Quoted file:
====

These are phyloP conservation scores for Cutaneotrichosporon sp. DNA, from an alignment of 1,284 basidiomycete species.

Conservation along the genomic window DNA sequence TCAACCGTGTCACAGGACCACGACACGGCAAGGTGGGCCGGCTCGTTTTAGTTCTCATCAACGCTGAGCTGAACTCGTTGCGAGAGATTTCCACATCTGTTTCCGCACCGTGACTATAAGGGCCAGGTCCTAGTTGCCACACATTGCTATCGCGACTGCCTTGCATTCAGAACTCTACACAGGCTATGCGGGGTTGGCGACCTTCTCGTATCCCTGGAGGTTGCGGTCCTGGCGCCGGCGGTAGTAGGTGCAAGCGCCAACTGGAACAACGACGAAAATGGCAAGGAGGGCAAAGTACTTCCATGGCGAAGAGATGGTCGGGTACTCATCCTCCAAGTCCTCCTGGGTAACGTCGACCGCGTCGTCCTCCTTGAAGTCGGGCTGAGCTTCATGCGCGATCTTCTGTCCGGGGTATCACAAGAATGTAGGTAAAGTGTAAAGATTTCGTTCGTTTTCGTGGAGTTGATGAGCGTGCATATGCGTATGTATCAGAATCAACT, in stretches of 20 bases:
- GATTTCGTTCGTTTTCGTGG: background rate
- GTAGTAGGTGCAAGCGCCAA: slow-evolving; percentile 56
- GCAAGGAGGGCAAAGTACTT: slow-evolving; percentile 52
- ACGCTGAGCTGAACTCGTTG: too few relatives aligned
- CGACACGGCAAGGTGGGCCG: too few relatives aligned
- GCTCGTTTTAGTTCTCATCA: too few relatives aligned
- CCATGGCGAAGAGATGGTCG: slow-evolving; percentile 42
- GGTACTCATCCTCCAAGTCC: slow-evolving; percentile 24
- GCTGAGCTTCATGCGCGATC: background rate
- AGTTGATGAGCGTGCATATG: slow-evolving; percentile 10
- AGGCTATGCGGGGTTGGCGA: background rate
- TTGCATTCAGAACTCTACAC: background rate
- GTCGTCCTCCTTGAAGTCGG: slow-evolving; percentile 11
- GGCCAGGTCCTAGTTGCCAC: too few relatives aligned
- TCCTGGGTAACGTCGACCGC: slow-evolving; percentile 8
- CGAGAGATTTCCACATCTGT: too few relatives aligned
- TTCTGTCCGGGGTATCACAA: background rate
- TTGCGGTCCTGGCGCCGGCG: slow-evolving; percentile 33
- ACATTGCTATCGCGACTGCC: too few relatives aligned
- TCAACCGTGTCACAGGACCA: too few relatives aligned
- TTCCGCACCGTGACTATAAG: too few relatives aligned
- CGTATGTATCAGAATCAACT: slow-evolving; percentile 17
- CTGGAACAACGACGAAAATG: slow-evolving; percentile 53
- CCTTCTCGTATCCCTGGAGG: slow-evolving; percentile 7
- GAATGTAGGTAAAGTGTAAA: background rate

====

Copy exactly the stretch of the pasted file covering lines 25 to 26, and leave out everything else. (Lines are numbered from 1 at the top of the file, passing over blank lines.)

- CTGGAACAACGACGAAAATG: slow-evolving; percentile 53
- CCTTCTCGTATCCCTGGAGG: slow-evolving; percentile 7